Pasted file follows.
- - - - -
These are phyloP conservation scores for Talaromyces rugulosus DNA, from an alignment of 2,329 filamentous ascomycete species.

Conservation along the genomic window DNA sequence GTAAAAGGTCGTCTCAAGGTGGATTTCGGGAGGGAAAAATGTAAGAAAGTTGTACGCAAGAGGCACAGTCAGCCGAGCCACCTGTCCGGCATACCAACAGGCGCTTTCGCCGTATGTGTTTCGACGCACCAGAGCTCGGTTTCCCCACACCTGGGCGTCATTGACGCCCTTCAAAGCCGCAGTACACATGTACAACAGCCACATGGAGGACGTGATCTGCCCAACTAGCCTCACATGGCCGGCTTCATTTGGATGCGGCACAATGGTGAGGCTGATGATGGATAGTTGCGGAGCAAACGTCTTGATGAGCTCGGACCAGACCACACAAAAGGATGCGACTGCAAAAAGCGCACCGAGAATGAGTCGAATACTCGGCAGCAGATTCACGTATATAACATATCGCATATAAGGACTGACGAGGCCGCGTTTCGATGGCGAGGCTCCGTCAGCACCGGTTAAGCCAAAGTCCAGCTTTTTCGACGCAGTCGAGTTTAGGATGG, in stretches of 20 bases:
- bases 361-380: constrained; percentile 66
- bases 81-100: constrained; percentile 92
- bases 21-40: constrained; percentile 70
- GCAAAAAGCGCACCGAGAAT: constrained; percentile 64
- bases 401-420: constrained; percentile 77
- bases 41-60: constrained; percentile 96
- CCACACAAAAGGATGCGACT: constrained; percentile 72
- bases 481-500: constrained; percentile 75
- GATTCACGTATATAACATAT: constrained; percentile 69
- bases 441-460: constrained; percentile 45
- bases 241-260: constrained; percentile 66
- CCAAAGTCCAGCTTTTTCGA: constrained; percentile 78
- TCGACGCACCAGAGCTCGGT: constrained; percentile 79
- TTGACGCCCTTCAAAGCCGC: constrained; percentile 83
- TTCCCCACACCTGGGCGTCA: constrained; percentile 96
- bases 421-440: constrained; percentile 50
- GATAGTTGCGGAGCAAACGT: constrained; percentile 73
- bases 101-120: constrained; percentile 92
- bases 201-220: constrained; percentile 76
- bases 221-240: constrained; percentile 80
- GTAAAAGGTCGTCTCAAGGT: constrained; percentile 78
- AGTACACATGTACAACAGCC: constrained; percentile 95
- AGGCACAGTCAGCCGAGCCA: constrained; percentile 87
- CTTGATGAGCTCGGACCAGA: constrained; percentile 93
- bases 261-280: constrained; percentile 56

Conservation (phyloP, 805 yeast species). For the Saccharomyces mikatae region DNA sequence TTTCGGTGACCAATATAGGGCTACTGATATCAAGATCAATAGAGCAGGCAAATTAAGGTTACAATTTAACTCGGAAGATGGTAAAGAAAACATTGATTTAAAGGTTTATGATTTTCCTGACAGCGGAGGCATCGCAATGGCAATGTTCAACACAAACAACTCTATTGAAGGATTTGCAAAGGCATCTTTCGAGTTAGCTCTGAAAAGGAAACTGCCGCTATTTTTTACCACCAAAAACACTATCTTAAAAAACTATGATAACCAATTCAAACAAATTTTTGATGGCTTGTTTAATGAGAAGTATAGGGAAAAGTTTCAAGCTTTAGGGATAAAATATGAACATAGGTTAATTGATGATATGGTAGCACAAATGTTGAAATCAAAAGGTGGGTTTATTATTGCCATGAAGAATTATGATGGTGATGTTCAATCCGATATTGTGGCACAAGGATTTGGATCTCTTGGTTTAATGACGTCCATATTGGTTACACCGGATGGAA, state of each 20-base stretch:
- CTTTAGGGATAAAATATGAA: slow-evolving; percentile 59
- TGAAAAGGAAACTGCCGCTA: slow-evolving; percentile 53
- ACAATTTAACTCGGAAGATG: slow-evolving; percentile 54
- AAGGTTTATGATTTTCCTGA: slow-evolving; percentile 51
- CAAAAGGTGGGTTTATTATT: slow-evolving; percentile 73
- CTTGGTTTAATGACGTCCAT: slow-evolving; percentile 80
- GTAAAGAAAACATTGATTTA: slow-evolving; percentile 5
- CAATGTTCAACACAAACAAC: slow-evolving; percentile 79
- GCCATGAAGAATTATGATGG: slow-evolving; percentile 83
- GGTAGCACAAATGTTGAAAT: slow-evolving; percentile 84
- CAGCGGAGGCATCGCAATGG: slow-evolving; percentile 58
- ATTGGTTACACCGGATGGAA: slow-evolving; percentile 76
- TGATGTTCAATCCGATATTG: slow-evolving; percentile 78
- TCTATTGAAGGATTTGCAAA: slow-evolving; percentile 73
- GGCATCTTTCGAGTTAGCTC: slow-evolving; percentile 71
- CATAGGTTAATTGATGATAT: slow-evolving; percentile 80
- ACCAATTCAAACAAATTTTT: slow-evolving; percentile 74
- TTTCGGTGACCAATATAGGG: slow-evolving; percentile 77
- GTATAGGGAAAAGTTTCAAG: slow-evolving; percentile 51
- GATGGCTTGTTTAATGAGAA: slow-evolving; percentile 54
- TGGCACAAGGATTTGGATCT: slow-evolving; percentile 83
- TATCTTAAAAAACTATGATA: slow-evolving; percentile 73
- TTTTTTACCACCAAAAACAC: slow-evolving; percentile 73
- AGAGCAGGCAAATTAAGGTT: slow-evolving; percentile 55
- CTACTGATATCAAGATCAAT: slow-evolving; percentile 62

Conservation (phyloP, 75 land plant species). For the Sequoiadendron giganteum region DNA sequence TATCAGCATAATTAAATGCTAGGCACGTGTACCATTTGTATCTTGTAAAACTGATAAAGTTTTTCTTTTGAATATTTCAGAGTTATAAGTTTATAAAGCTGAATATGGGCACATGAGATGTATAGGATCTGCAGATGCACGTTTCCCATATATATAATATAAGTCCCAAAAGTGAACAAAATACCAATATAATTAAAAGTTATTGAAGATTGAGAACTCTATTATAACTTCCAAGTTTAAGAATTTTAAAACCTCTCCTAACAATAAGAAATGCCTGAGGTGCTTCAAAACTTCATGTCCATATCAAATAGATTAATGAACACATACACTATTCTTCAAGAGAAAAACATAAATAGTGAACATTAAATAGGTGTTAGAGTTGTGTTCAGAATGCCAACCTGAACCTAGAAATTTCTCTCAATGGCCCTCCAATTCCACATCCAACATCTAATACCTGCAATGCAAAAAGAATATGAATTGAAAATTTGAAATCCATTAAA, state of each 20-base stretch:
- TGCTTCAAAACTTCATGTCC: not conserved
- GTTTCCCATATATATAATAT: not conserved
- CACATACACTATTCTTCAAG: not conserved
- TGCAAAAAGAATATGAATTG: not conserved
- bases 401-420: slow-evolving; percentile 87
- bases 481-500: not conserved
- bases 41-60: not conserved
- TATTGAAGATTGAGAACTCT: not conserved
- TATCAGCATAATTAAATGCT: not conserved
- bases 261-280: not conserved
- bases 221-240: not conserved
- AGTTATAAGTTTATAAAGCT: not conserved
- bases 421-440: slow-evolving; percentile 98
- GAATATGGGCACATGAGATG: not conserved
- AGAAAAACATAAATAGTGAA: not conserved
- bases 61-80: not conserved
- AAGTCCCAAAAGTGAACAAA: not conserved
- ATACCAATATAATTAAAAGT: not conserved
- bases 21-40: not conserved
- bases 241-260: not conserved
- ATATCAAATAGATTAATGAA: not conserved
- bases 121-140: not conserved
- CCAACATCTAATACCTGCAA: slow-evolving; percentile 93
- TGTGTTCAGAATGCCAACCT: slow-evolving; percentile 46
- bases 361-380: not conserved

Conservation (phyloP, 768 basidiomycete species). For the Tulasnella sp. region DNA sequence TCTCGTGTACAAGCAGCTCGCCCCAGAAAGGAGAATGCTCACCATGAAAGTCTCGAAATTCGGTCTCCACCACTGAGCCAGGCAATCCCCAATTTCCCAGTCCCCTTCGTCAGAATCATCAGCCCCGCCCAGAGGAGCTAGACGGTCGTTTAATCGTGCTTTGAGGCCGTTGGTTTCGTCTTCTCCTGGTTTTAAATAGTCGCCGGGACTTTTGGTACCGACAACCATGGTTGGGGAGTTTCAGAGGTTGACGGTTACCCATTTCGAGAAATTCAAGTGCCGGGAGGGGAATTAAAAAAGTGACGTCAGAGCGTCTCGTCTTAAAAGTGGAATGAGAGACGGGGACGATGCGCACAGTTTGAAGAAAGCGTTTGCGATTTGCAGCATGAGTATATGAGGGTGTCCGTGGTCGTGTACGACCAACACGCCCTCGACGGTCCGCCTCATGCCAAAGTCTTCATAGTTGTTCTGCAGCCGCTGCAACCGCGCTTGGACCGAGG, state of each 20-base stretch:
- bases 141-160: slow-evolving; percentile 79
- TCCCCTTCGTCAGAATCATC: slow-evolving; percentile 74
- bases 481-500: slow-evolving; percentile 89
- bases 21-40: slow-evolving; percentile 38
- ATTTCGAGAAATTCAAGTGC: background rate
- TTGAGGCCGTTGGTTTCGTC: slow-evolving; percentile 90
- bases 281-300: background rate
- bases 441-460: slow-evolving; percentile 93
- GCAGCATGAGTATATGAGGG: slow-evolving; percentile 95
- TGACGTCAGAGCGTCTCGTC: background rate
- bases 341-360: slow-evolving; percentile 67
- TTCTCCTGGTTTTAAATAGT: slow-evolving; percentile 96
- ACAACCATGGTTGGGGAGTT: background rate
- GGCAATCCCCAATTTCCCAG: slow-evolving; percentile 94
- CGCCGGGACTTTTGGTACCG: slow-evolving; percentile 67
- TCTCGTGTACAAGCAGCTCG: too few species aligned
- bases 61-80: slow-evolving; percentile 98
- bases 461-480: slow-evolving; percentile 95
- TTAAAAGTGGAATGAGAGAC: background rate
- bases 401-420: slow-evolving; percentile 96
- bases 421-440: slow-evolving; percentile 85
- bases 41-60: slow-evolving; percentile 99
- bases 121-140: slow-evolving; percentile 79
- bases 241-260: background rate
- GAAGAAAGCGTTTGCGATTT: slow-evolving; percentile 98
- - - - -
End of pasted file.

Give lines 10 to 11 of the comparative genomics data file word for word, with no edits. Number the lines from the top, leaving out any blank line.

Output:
- bases 481-500: constrained; percentile 75
- GATTCACGTATATAACATAT: constrained; percentile 69